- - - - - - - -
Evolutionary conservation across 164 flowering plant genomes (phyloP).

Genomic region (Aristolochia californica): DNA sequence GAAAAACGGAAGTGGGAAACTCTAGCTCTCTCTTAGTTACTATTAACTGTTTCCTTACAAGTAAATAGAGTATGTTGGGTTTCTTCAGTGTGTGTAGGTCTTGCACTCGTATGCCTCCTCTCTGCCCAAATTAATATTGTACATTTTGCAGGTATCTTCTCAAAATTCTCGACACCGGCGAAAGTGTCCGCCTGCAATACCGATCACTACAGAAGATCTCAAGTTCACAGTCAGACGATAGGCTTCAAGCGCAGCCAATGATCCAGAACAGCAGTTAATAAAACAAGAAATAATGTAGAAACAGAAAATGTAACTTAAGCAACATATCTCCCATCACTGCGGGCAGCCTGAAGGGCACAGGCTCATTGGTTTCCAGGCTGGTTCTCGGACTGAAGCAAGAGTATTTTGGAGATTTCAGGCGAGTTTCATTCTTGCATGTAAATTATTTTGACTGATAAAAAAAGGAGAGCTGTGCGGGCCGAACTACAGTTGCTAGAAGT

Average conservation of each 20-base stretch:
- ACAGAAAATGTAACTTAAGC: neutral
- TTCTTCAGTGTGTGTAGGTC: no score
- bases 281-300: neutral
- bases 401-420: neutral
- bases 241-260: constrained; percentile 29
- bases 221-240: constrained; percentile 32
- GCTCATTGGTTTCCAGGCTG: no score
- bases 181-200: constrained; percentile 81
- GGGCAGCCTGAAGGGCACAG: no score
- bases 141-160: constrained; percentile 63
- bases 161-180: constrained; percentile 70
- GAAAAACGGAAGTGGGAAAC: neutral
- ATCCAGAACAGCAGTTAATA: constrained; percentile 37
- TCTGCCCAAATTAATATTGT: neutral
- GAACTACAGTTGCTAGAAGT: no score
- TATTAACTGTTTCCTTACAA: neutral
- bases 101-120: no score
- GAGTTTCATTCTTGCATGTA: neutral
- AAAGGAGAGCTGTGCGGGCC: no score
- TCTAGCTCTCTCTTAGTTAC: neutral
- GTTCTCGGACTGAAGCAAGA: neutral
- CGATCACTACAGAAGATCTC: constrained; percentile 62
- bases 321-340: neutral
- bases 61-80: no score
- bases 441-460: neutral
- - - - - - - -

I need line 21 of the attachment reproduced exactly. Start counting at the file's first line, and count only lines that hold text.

- GAGTTTCATTCTTGCATGTA: neutral